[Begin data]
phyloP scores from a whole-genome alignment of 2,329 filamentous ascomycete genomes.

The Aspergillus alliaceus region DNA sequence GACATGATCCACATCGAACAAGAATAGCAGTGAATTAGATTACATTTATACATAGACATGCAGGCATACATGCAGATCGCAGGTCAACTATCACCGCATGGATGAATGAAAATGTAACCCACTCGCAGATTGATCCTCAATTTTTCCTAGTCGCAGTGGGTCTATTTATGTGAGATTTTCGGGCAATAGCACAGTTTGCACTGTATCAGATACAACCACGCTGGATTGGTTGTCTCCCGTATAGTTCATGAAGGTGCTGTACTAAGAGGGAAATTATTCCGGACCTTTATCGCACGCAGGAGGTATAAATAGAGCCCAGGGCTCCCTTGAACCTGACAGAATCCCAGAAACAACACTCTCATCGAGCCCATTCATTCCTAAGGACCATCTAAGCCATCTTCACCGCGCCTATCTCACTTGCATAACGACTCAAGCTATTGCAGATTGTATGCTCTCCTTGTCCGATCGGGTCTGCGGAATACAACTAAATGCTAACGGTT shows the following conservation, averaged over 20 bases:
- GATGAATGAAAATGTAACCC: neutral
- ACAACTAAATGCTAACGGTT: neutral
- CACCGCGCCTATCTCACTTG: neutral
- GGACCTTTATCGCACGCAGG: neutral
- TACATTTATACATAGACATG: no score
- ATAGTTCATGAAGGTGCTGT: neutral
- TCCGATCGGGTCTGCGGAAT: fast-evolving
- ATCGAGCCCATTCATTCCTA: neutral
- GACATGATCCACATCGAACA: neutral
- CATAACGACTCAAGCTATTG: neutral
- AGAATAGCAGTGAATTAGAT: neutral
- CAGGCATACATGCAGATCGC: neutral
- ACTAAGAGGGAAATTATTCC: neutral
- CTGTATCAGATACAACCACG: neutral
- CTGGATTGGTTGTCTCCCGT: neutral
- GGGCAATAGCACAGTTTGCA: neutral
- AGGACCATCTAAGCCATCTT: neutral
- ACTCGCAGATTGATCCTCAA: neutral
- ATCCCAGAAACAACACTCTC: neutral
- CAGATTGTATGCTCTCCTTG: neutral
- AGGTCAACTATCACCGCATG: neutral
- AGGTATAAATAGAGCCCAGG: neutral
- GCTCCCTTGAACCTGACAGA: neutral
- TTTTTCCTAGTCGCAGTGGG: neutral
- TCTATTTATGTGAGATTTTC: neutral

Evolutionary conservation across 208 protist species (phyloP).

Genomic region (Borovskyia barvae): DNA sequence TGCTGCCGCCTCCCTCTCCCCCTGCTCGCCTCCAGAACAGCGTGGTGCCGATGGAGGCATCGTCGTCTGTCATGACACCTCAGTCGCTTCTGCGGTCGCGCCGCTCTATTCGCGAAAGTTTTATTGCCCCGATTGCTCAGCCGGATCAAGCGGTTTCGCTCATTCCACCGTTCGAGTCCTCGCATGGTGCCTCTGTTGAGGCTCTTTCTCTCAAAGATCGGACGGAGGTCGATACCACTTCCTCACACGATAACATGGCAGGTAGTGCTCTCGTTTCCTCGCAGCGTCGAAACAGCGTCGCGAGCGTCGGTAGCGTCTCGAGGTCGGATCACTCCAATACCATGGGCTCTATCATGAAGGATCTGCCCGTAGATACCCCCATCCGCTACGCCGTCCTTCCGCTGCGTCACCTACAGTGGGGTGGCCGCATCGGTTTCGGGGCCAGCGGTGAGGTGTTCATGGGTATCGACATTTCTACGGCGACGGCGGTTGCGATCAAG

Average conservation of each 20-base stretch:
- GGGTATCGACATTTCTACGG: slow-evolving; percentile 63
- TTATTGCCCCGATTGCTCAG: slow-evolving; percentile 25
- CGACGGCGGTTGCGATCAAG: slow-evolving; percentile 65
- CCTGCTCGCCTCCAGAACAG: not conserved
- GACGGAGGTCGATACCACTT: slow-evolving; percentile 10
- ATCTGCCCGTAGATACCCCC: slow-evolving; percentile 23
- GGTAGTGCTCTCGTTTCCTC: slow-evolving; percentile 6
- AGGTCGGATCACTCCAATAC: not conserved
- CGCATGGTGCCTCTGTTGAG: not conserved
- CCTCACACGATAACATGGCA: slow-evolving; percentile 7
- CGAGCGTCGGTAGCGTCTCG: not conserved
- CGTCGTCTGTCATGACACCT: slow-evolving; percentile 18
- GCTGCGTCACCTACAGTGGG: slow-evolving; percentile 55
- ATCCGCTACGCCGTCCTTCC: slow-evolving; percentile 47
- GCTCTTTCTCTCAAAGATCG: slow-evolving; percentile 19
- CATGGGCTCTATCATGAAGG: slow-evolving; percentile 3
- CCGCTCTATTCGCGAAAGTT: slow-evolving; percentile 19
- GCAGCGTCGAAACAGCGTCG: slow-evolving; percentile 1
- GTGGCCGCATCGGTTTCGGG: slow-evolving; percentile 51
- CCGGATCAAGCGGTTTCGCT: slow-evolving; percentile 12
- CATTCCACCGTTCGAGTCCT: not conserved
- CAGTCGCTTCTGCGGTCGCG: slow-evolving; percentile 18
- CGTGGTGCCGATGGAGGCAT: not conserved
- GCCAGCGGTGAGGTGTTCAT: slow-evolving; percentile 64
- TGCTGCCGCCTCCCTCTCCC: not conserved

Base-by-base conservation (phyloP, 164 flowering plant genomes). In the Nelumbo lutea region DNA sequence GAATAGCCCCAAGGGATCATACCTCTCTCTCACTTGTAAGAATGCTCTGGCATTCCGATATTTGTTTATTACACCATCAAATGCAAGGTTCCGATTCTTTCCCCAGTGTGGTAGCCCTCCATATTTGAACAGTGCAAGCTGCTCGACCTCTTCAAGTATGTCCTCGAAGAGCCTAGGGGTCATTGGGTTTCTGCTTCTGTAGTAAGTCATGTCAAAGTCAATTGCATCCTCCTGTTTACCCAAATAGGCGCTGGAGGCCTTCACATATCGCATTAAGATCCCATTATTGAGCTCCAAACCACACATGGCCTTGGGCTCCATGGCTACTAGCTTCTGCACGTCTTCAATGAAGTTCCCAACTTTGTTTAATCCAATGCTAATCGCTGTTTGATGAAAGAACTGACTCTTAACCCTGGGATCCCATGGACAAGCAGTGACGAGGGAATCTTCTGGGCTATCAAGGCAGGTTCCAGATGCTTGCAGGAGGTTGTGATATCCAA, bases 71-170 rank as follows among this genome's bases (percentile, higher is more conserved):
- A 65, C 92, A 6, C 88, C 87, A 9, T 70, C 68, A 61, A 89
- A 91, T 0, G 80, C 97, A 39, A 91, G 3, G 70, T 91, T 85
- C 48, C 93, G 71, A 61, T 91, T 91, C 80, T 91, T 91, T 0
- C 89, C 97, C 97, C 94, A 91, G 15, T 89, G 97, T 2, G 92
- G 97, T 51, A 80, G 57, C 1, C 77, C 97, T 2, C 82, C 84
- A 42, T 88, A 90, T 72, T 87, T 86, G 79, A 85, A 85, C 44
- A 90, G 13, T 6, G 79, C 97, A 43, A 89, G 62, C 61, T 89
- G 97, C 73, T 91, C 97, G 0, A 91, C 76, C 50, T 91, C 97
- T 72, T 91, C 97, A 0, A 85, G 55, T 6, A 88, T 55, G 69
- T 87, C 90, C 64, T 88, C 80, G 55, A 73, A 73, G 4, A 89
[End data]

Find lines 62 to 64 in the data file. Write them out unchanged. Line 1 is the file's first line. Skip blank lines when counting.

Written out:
- A 42, T 88, A 90, T 72, T 87, T 86, G 79, A 85, A 85, C 44
- A 90, G 13, T 6, G 79, C 97, A 43, A 89, G 62, C 61, T 89
- G 97, C 73, T 91, C 97, G 0, A 91, C 76, C 50, T 91, C 97